Those who tell Erdoğan that the export figures will explode avoid mentioning that the public does not benefit from the export income and the inequalities are deepening.
Again, on July 5, just as the public anger to high inflation and low salary rise was climbing, images of the Presidential State Guest House, which was built by Erdoğan in the Aegean resort town of Marmaris emerged, triggering a name for itself: The Summer Palace. Şefik Birkiye, also known as the architect of the Presidential Palace in Ankara and the Taksim Mosque, put the images on his company’s website. The palace on 92 acres of land in Marmaris’s Okluk Bay was contracted to Rönesans İnşaat, which had also built the presidential palace in Ankara, for 640 million liras but in 2018; which was roughly about $100 million at that time. This added to a Winter Palace built in the eastern province of Bitlis on the shores of Lake Van. We do not count the Huber Mansion in Tarabya, which is the Presidential office in Istanbul – it was built before the Erodğan ruling started.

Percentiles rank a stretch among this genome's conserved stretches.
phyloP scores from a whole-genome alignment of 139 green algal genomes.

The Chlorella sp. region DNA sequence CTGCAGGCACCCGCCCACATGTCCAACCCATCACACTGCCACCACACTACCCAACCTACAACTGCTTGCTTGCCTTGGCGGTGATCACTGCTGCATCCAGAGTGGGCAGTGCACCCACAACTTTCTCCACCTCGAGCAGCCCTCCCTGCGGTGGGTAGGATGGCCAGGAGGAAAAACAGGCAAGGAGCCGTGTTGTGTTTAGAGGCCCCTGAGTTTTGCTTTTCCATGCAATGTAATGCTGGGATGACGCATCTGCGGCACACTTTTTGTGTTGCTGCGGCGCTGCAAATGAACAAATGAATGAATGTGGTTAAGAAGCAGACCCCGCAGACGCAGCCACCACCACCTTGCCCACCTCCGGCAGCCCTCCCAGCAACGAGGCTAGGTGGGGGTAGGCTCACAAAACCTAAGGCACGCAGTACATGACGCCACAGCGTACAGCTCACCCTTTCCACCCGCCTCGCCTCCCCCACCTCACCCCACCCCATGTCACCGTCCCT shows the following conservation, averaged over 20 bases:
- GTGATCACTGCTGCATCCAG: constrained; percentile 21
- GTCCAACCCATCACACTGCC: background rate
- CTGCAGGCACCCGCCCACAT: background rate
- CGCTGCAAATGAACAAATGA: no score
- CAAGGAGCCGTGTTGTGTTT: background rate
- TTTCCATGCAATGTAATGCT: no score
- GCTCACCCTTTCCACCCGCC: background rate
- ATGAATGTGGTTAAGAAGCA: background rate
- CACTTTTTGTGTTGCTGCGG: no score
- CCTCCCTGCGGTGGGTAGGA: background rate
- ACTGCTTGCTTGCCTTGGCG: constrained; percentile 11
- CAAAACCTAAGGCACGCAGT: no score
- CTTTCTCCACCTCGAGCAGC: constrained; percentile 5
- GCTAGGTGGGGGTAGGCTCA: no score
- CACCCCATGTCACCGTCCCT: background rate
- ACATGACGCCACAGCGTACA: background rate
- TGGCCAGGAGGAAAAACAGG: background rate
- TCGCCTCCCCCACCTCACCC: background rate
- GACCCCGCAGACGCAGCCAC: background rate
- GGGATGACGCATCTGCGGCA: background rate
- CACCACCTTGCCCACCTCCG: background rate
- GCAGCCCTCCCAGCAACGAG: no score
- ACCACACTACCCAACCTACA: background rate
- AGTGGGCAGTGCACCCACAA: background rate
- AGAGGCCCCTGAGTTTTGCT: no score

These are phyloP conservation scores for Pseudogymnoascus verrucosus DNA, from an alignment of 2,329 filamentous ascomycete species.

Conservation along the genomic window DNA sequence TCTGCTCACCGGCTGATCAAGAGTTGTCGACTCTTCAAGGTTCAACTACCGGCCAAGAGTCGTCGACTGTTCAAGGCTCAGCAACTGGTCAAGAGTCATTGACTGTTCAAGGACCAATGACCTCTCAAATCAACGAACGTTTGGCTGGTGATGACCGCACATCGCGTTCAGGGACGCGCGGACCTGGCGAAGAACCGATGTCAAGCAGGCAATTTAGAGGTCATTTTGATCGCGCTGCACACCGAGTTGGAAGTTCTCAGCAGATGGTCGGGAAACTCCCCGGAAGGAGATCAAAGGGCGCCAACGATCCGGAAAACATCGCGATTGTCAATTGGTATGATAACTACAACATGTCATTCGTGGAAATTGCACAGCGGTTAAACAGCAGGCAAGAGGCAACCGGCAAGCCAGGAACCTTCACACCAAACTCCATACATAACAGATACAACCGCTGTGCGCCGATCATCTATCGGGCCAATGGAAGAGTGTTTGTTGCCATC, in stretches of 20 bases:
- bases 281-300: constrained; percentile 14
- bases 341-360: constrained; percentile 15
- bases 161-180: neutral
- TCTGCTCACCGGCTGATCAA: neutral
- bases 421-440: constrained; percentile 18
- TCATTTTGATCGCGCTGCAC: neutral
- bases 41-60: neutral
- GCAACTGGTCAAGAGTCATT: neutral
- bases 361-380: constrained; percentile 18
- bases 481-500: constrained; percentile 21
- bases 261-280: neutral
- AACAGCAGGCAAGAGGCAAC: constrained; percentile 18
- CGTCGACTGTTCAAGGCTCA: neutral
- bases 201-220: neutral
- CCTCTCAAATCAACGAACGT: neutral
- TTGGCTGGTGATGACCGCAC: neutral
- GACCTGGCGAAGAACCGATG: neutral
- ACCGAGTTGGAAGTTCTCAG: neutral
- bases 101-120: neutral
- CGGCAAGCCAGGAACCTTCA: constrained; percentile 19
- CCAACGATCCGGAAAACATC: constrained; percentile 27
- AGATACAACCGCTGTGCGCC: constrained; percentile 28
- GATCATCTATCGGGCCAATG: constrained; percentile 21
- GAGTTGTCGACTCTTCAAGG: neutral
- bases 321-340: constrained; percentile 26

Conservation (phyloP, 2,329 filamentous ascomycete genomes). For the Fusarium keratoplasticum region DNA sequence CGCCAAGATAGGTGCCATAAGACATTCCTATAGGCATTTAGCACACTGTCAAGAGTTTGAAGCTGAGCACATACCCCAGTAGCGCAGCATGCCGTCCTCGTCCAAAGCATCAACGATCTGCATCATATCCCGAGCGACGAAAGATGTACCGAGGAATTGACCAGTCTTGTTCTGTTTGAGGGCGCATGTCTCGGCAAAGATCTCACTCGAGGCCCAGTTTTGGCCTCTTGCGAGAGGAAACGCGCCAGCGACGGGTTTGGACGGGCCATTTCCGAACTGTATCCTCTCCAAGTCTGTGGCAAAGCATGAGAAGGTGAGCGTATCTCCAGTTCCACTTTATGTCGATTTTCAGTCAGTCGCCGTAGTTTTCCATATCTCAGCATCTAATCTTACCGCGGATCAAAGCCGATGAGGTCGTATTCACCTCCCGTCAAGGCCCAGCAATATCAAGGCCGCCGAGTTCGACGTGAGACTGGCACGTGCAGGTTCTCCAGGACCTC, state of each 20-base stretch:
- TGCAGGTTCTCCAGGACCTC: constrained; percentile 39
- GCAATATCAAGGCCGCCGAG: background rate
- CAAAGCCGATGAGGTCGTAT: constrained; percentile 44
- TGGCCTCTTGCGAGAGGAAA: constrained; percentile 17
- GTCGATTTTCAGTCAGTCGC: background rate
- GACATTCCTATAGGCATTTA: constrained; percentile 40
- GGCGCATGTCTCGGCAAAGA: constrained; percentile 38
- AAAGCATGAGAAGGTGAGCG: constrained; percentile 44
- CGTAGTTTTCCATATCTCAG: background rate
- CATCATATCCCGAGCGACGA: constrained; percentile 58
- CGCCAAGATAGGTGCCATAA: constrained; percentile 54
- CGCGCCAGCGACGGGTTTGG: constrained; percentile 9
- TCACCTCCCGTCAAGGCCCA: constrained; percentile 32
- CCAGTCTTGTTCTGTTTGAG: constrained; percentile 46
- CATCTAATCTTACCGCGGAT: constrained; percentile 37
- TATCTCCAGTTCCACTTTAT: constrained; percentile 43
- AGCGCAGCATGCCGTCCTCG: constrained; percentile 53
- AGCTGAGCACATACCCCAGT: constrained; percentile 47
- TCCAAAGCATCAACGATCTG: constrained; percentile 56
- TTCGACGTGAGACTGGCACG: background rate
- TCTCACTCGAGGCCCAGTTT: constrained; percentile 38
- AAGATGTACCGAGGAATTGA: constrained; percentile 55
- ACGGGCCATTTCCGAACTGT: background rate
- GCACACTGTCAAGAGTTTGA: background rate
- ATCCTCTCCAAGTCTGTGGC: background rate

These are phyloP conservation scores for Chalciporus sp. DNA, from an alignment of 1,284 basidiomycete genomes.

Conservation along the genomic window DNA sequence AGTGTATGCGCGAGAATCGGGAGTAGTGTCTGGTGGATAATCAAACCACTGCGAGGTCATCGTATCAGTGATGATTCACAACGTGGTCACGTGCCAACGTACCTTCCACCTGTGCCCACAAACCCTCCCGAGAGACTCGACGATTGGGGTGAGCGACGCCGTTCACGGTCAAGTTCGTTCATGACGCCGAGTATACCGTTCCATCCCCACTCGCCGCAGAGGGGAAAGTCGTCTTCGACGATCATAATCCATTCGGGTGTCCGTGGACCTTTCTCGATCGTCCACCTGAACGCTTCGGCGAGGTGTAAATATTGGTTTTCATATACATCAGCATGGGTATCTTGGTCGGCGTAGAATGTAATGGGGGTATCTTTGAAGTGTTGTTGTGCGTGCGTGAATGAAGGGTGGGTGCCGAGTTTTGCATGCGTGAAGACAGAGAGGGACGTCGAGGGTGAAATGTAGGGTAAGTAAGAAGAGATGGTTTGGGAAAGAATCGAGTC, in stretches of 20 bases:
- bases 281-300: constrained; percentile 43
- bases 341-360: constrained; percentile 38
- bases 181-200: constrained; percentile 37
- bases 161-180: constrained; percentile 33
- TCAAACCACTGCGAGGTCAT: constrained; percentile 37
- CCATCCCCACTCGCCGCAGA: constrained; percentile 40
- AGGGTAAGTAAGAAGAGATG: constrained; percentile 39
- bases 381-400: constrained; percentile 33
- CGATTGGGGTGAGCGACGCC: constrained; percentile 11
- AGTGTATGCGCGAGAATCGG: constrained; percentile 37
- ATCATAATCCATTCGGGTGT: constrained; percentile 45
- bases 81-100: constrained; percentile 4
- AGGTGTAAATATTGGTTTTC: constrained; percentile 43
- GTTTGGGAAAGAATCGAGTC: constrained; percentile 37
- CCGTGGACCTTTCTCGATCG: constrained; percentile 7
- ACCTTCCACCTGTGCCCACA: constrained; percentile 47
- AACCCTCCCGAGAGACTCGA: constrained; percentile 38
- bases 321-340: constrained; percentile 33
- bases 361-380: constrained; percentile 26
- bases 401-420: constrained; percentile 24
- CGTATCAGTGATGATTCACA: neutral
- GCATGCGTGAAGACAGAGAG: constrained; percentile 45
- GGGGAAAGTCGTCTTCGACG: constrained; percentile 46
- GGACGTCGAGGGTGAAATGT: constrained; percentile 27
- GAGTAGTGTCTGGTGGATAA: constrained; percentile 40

Or does Erdoğan really think that the Turkish people are happy with these palaces because their leader is living well, or the reputation is of the country is improving?

So what do they tell Erdoğan?

So what do Erdoğan’s advisors, who are not satisfied with their wages and keep making fortunes in private businesses, tell the president? I raise this question, avoiding a recently popular hypocrisy that only criticizes the close circle of Erdoğan. The president should be so happy with this group that he reads from the prompter everything they put in front of him, without questioning.
One of these wise men had recently told Erdogan that the Covid-19 vaccination in Europe was paid. In a speech in parliament, Erdoğan named England among western countries that ask for money for vaccine jabs. The U.K. denied the claim, news reports confirmed the U.K., but Erdoğan kept repeating the claim. Health Minister Fahrettin Koca should have warned Erdoğan so that he said after the July 5 meeting that Covid-19 vaccine was for free in Turkey just like any other country.